Everyone, at least almost everyone, is on Facebook and a lot of us spend a good amount of time there.  What better way than to put Facebook to good use than to help your friends find a job?  There’s a new Facebook application – Hire My Friend -  that lets you leverage the power of your network to help your job searching friends. It’s actually old fashioned networking (telling... (more...)

The January Nonprofit Blog Carnival is at IssueLab’s Footnotes blog. Luise Barnikel has rounded up a collection of resources revolving around Online Outreach on a Budget. Learn to connect advocacy to fundraising, how to integrate direct mail with free online tools, and the benefits of using Twitter for your nonprofit. Do your nonprofit messages fail to connect with your audience? Are they... (more...)

Have you experienced this before?  You need an application to help you with a project. You ask your manager if you can purchase the software and you get approval.  You go out and buy the software and install it onto your desktop and away you go to do your job. 

This is a common situation, one I’ve done myself on many occasions.  These applications make up the non-IT delivered application set of every organization, and it is a massive list.  This happens over and over again in every organization and in every department.  So when you hear organizations say they have 10,000 or 20,000 applications, they are likely not exaggerating.  Out of that massive list, only 500-1,000 of those applications are IT-managed. 

This brings about the main challenge with desktop virtualization, how do you deal with the non-IT delivered applications?  WithXenDesktop, if you use the recommended strategy of a single image for many users you lose the ability to install the application into the virtual desktop and have it persist across reboots.   This is a major issue that must be dealt with or users will not accept the virtual desktop.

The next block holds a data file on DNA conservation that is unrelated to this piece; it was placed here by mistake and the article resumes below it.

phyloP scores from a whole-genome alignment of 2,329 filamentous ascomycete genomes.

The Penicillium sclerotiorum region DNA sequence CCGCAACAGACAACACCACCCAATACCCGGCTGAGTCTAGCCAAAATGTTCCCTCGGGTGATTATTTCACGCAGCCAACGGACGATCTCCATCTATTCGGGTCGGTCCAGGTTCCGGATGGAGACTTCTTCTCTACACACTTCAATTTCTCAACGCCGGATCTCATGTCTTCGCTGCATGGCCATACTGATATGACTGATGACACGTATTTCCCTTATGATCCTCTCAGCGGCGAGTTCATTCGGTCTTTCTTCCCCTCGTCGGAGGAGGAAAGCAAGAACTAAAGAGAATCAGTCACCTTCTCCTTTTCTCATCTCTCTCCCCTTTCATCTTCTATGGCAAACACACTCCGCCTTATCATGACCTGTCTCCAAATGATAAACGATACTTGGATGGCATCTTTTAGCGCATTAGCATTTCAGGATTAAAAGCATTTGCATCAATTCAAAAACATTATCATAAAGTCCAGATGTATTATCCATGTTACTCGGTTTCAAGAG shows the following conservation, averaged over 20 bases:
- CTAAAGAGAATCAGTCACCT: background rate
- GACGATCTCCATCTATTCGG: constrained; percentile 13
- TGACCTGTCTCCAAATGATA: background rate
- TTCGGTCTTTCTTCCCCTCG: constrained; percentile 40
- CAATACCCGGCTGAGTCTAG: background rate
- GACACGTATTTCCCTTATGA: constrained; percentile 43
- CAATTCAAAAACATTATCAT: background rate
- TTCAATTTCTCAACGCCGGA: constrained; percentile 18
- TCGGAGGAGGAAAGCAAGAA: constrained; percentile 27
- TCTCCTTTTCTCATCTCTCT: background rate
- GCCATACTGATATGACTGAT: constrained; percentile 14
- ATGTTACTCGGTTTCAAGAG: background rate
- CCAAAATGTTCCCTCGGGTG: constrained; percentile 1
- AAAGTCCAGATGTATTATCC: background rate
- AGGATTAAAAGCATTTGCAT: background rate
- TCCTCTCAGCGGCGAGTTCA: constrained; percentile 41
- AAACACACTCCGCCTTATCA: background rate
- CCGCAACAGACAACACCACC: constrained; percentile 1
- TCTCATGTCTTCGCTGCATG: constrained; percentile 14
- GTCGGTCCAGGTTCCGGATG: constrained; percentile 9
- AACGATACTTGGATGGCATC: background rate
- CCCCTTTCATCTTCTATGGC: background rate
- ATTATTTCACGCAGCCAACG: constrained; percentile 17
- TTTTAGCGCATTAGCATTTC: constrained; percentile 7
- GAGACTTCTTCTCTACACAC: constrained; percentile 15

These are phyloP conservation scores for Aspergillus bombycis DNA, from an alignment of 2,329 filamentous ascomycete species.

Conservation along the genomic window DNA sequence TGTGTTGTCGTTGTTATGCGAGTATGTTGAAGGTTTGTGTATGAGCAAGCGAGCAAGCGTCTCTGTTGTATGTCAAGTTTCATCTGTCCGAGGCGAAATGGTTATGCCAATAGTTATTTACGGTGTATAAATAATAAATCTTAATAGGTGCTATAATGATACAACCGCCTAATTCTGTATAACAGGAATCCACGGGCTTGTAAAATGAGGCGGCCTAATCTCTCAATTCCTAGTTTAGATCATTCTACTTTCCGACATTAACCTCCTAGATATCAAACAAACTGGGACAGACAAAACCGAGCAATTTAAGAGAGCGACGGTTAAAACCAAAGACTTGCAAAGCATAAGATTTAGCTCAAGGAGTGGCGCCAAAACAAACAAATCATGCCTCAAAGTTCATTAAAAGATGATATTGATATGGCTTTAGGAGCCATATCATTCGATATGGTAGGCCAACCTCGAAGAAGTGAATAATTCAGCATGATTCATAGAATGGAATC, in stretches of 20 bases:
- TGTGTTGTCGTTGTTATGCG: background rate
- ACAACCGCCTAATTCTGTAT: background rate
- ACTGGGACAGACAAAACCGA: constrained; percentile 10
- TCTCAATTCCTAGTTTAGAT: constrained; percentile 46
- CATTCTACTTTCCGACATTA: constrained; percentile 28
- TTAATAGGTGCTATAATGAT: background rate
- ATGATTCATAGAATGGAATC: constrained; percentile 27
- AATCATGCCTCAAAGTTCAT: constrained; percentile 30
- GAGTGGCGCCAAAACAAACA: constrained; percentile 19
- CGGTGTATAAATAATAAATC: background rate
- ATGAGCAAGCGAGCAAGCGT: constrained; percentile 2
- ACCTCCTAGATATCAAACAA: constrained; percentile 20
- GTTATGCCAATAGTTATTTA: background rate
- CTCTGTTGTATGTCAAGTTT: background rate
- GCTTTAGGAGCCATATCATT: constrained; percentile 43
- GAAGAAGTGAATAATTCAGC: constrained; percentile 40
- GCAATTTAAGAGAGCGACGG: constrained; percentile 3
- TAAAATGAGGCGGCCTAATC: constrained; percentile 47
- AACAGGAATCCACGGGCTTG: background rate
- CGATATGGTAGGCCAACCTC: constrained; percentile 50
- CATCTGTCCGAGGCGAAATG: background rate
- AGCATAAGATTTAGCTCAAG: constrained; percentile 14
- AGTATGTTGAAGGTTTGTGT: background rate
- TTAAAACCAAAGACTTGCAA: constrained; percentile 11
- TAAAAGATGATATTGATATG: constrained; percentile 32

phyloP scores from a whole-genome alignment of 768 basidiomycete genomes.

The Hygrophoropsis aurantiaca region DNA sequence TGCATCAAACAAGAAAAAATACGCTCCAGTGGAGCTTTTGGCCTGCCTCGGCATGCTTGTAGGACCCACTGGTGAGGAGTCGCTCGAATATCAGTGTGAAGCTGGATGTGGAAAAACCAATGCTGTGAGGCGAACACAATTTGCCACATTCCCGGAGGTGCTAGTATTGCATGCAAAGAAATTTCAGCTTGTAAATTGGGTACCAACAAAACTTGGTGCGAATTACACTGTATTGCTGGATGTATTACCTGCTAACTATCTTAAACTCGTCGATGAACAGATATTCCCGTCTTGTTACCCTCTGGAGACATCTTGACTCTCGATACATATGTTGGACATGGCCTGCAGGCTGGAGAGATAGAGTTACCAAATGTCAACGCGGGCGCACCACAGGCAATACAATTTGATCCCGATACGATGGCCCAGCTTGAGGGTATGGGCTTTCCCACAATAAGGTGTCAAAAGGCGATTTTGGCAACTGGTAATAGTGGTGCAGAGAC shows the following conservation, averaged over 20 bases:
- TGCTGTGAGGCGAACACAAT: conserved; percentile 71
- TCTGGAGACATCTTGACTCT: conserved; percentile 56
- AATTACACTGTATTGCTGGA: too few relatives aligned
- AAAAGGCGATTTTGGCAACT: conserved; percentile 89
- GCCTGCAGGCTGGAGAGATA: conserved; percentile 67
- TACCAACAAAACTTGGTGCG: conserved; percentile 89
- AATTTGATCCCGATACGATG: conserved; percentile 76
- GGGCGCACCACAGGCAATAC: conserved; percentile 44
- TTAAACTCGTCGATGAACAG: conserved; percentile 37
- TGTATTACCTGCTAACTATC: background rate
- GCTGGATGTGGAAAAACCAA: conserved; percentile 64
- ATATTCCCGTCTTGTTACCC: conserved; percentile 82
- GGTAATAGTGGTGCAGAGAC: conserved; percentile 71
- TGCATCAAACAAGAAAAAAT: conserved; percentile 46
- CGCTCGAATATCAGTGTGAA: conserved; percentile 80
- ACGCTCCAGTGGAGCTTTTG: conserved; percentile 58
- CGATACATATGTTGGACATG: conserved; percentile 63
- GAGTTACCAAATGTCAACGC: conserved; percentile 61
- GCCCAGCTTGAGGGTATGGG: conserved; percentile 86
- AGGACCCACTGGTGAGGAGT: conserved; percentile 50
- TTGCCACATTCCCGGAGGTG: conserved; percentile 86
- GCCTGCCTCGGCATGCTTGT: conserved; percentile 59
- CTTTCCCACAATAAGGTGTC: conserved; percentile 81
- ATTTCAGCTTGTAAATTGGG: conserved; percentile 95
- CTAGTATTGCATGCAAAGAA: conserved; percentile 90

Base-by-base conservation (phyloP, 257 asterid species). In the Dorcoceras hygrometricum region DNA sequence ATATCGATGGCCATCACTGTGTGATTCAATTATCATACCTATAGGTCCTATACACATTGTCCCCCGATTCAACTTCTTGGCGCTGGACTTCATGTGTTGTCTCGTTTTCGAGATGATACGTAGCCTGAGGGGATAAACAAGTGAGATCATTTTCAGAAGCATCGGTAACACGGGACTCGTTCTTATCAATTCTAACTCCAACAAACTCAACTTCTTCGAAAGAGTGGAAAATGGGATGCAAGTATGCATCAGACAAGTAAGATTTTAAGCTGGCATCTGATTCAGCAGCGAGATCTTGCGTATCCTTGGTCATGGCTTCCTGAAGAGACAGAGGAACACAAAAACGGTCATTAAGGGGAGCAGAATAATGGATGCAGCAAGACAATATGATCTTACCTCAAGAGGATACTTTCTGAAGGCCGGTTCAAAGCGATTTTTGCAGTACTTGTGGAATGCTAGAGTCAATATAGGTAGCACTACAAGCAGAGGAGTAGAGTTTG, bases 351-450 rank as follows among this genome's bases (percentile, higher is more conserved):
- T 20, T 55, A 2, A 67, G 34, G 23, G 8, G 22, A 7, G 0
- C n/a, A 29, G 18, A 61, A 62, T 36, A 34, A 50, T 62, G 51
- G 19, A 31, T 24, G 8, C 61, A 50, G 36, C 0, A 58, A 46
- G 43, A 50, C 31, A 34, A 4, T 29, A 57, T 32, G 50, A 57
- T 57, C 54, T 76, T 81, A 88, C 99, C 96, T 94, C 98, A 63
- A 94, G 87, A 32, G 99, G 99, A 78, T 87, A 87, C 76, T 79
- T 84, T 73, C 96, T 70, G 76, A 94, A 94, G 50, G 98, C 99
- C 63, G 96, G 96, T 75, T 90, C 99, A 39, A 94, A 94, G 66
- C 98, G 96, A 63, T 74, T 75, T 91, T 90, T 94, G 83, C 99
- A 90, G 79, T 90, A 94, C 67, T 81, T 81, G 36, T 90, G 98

First, you need an application assessment. You have a few options. # Entire site assessment: By using a tool or doing a manual assessment you can get a list of applications deployed throughout the organization.  This will give you the data points, but the amount of data might be overwhelming. Imagine looking at a list of 20,000 applications. How do you even start determining your optimal solution.  This is information overload

  1. Department-by-Department assessment: By focusing at the departmental level, you get a better grasp of the applications without being overwhelmed from the start.  .  If you focus at a departmental or group level, your application list should be more manageable. 
  2. Survey: Leave it up to the departments to create a list of what their users NEED to effectively do their job and not what they HAVE.  Many of the applications are outdated and unused.  By identifying what is needed, the number of applications can be better managed. 

Regardless of the approach taken, the following is needed for each application:# User

  1. Application
  2. Dependencies